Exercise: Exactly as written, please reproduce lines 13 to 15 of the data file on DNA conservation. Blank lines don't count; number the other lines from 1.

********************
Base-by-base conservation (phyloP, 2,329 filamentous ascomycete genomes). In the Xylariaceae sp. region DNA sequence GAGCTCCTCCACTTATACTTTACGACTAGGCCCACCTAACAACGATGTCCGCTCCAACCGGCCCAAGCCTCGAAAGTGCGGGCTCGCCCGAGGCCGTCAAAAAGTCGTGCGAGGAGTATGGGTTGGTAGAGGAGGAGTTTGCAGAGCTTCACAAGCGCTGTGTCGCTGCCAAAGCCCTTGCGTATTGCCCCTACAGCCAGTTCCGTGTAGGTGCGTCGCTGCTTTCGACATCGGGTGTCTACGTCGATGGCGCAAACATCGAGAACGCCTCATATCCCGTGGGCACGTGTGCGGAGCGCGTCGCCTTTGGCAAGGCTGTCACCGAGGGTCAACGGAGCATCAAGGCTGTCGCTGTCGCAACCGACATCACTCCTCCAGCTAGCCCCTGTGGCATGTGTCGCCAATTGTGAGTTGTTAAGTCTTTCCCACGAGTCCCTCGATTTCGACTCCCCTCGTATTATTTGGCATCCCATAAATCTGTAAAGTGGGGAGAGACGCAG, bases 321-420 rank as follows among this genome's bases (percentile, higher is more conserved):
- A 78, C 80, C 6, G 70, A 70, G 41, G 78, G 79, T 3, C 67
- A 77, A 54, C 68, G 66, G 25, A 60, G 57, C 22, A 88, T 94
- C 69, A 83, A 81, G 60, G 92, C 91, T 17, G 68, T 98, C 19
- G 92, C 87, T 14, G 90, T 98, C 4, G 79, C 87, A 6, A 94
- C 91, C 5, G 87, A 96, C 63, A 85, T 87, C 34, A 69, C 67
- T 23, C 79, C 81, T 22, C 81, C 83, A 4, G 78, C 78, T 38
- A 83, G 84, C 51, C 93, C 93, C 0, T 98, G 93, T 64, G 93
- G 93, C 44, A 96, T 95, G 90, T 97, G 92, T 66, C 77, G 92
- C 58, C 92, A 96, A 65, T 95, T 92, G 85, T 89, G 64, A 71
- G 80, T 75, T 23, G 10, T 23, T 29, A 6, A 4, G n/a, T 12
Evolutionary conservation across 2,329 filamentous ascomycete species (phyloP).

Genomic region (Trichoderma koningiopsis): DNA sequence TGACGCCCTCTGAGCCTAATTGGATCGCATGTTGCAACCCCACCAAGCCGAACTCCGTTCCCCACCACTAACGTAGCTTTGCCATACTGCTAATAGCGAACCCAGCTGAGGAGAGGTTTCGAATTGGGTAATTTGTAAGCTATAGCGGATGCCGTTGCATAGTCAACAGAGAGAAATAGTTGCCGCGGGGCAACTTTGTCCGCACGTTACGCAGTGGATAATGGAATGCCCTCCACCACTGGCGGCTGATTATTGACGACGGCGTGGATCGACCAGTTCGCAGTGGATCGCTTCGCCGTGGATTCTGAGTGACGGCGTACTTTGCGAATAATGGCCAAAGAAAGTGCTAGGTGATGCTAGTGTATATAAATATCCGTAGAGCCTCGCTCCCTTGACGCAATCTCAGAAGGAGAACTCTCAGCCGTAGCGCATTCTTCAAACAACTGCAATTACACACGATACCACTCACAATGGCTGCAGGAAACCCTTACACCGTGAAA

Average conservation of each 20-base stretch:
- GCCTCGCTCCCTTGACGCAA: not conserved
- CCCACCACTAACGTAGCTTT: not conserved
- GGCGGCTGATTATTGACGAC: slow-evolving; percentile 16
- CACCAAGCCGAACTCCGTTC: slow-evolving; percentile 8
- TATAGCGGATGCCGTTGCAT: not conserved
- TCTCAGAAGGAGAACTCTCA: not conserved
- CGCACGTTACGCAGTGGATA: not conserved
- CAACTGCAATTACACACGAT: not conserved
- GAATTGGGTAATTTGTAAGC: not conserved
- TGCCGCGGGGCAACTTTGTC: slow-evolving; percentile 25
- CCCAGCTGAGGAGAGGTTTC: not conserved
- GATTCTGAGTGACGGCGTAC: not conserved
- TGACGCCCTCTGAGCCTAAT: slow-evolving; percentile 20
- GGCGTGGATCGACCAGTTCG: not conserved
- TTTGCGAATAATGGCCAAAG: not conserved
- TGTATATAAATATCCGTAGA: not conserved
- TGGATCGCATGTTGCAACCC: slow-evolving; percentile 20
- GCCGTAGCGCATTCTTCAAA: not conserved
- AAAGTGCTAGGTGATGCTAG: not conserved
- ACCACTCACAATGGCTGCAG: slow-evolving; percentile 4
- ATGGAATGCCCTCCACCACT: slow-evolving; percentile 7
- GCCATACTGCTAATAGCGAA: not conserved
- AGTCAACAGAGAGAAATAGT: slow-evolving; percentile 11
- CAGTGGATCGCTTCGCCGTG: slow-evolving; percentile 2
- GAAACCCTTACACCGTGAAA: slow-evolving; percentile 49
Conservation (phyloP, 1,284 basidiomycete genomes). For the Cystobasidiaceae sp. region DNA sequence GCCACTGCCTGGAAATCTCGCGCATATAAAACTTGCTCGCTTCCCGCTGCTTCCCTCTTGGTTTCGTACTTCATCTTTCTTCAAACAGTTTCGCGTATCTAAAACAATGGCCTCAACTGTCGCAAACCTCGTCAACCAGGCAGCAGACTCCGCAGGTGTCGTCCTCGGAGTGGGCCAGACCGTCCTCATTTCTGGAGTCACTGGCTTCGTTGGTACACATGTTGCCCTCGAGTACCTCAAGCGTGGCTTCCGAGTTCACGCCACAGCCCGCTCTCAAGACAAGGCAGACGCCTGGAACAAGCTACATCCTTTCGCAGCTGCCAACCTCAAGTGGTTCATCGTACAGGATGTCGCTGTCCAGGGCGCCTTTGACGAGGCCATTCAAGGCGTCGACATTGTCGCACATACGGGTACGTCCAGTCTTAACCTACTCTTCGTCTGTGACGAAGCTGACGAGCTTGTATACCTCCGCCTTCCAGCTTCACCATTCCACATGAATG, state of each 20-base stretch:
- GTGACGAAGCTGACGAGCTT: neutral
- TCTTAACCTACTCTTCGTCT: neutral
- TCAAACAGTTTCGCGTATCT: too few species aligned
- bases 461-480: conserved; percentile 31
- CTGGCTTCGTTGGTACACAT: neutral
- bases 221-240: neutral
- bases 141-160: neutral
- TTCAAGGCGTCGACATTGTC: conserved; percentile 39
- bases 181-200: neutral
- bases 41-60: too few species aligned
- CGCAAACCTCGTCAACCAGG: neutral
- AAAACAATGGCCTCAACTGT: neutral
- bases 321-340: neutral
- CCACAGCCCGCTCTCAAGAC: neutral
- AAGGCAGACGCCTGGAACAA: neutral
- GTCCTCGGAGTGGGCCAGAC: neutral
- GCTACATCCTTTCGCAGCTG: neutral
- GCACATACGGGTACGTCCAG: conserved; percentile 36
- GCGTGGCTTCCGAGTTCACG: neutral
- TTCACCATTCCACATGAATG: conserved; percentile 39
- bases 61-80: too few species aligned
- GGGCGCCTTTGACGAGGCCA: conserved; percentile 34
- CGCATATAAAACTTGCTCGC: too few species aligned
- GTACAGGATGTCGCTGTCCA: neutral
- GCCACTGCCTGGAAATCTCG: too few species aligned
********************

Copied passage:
Genomic region (Trichoderma koningiopsis): DNA sequence TGACGCCCTCTGAGCCTAATTGGATCGCATGTTGCAACCCCACCAAGCCGAACTCCGTTCCCCACCACTAACGTAGCTTTGCCATACTGCTAATAGCGAACCCAGCTGAGGAGAGGTTTCGAATTGGGTAATTTGTAAGCTATAGCGGATGCCGTTGCATAGTCAACAGAGAGAAATAGTTGCCGCGGGGCAACTTTGTCCGCACGTTACGCAGTGGATAATGGAATGCCCTCCACCACTGGCGGCTGATTATTGACGACGGCGTGGATCGACCAGTTCGCAGTGGATCGCTTCGCCGTGGATTCTGAGTGACGGCGTACTTTGCGAATAATGGCCAAAGAAAGTGCTAGGTGATGCTAGTGTATATAAATATCCGTAGAGCCTCGCTCCCTTGACGCAATCTCAGAAGGAGAACTCTCAGCCGTAGCGCATTCTTCAAACAACTGCAATTACACACGATACCACTCACAATGGCTGCAGGAAACCCTTACACCGTGAAA

Average conservation of each 20-base stretch:
- GCCTCGCTCCCTTGACGCAA: not conserved